A Flip-Chip module is a component of digital logic systems made by the Digital Equipment Corporation (DEC) for its PDP-7, PDP-8, PDP-9, and PDP-10 computers, and related peripherals, beginning on August 24, 1964.
As used by DEC, the term described a proprietary way to package electronic circuitry which was used for central processing units, peripheral controllers, and many other digital or analog electronic products produced by the company. The first flip-chip modules mated with single-sided 18-contact card edge connectors with contacts on 1/8 inch centers. Circuit boards were 2-7/16 inches wide by 5 inches long, with a handle adding 1/2 inch. Double-height modules with two connectors side by side were 5-3/16 inches wide. Later, when two-sided boards were introduced, upwards-compatible double-sided 36-contact edge connectors were used, but the basic connector and board dimensions remained unchanged. If more component real estate area were required for electronic circuitry, the "standard-length" modules would be supplemented by "extended-length" modules.
The company eventually produced extended-length quad-height (four connectors) and hex-height (six connectors) modules as larger circuit boards came into use; these larger boards often included metal levers to handle the larger forces need to insert or extract the boards from mating backplane connectors. The circuit boards (modules) were assembled into larger systems by plugging them into backplanes composed of blocks of connectors. These connectors were in turn interconnected by wirewrapping. (The earlier DEC System Modules used a hand-wired and soldered backplane. Manufacturing difficulties with this led DEC to investigate Gardner-Denver's automated wirewrap technology.) Troubleshooting would narrow down a fault to the module level, and a defective or suspected faulty module would be replaced by a known-good one, to repair a malfunctioning computer system.
The plastic handles were color-coded to distinguish the various circuit design families used by the modules, and thus their power supply voltages, logic signal voltages, and switching speed.
The trademark "Flip-Chip"' was filed on August 27, 1964. Various manuals produced by DEC refer to the modules as "FLIP CHIP", "FLIP-CHIP", "Flip Chip", and "Flip-Chip", with trademark and registered trademark symbols.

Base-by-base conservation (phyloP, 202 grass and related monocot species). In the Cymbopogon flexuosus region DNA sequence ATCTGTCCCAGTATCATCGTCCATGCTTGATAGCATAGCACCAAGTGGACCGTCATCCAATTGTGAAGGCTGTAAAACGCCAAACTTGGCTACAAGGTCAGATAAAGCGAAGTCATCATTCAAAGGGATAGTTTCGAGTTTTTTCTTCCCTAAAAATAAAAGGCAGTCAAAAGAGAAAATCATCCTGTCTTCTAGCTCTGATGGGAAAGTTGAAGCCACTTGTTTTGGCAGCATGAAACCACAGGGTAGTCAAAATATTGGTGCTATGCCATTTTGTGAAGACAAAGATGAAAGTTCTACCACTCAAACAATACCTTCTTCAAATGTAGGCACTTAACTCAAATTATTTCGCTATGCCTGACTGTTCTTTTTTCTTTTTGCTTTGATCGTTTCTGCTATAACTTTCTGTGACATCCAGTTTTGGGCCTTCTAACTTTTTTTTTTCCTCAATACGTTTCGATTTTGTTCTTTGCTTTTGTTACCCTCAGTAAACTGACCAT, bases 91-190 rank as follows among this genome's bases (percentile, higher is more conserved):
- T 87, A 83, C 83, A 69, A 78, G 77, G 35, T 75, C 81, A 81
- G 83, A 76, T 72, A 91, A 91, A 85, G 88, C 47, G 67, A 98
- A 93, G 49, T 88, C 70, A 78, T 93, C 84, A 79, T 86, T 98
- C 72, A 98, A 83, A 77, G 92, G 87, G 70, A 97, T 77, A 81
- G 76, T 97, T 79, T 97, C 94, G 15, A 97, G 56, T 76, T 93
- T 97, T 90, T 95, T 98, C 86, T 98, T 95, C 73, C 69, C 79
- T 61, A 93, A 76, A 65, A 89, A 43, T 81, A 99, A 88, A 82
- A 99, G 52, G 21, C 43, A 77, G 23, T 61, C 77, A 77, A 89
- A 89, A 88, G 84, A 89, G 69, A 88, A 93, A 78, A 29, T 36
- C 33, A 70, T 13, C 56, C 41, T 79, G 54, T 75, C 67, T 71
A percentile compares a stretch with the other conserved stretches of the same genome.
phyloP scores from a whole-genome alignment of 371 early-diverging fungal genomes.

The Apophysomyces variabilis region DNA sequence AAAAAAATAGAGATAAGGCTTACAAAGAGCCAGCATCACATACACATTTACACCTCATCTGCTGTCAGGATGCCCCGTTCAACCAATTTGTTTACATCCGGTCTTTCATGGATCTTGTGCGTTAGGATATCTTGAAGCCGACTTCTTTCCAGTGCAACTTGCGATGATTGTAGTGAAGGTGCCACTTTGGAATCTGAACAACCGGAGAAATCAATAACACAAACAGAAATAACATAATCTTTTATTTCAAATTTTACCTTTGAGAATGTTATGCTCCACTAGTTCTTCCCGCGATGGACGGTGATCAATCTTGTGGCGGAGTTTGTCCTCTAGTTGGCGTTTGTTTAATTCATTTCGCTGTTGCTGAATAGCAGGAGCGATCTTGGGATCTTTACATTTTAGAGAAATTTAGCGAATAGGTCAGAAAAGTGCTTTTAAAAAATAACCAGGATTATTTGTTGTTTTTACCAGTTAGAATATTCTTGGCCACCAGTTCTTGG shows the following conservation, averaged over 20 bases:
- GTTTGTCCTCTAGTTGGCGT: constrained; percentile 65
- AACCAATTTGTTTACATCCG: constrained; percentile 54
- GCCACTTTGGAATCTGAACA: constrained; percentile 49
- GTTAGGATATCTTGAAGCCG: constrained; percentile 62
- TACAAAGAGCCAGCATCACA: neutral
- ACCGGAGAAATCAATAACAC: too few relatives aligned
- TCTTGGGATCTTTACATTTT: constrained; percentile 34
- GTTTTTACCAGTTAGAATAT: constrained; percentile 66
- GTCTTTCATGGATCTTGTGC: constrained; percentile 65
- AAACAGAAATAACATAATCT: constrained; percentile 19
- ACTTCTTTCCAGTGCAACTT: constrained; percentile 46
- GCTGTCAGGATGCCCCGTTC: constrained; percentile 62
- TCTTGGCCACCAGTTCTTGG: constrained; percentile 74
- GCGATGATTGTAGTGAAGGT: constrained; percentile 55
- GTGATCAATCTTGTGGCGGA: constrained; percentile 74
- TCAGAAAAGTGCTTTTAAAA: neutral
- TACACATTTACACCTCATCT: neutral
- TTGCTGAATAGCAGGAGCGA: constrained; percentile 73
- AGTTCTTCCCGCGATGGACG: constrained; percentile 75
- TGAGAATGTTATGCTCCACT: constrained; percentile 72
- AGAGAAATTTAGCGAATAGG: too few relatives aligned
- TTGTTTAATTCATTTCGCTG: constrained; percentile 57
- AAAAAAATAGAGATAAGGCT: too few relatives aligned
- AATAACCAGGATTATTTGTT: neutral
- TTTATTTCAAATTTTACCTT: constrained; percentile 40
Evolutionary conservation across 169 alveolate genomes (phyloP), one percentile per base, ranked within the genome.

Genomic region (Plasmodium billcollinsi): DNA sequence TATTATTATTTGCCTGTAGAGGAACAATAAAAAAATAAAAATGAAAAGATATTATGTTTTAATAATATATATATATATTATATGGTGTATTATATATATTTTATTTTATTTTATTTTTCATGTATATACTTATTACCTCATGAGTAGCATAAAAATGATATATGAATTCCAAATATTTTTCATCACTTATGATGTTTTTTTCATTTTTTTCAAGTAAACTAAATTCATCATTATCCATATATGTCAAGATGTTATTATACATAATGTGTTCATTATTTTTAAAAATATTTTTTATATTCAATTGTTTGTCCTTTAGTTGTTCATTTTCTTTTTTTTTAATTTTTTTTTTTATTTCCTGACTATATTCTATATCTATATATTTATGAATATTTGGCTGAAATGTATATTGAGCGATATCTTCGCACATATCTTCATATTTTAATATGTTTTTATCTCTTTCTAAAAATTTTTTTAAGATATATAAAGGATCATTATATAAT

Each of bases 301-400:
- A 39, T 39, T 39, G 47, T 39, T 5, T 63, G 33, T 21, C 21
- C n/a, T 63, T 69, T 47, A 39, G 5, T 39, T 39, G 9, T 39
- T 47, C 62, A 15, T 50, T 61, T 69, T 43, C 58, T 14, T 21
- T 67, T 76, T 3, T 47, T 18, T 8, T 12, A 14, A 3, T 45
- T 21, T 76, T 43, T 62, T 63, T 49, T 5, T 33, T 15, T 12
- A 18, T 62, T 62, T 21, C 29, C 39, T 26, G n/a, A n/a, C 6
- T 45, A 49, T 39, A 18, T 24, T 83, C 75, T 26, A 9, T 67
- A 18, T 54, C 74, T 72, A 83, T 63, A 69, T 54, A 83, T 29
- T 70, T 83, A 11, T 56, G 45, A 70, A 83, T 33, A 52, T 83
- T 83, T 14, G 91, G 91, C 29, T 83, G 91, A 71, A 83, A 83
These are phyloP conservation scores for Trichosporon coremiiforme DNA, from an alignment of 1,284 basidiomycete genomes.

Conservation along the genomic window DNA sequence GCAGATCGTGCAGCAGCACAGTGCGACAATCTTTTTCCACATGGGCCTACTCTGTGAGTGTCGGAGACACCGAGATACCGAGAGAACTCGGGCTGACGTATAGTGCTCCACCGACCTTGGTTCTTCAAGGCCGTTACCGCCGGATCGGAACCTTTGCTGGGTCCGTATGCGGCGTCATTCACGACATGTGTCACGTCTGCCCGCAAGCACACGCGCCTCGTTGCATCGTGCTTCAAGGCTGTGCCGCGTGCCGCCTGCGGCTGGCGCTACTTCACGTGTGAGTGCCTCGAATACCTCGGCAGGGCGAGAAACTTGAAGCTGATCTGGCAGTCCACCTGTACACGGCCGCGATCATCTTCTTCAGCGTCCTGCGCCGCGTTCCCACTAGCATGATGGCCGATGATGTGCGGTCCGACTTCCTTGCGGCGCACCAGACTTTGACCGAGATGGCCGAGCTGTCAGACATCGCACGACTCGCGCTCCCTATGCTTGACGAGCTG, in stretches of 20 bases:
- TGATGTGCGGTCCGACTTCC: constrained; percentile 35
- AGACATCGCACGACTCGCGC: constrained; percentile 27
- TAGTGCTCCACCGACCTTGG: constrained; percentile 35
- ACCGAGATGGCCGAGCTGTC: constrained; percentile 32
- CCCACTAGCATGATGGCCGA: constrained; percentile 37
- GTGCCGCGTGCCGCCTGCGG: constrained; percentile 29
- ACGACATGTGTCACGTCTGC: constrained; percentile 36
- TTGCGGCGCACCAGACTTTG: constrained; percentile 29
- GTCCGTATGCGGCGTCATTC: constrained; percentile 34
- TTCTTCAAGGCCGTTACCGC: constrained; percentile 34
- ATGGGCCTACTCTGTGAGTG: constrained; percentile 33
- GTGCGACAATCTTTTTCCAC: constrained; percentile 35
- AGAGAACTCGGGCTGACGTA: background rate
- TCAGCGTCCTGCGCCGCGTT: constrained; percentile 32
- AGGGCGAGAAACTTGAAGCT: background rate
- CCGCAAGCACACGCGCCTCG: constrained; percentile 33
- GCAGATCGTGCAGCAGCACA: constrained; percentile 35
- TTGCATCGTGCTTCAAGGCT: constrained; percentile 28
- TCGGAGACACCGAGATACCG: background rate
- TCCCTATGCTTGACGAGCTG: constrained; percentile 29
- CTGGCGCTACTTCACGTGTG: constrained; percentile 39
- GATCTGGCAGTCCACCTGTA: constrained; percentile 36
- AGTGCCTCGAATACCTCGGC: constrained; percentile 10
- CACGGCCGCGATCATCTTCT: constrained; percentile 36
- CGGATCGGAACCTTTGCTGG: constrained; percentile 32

Some of these modules, for example, the R107 module shown, used hybrid integrated circuits built where individual diode chips were mounted on a ceramic substrate. Some boards containing flip chip modules were etched and drilled to allow those modules to be replaced by discrete components. At some points during production, conventional discrete components may have replaced these flip-chip devices, but the early use of hybrid integrated circuits allowed DEC to market the PDP-8 as an integrated circuit computer.
When DEC began to use monolithic integrated circuits, they continued to refer to their circuit boards as "Flip-Chip" modules, despite the fact that actual flip chip mounting was not used. DEC continued to hold the "Flip-Chip" trademark until June 6, 1987, when it was allowed to expire.
From a DEC KA10, holding nine transistors, 1971
DEC PDP-8/E minicomputer, built from multiple quad-height M-series modules
- The Digital Logic Handbook, 1966-67 edition. Maynard, Massachusetts: Digital Equipment Corporation. 1966.
- The Digital Logic Handbook, 1968 edition (PDF). Maynard, Massachusetts: Digital Equipment Corporation. 1968. p. 27.
- Bell, C Gordon; Mudge, J. Craig; McNamara, John E. "112 IN THE BEGINNING". Computer Engineering. Retrieved 2022-01-24.
- "FlipChip Technology". Digital Equipment Corporation PDP–7. soemtron.org. Retrieved 2022-01-24.
- "Flip Chip latest status". Retrieved 2010-05-28.
- See, for example, the S111, component side, solder side.
- Digital Equipment Corporation, advertisement, Computers and Automation April 1965; pages 6-7.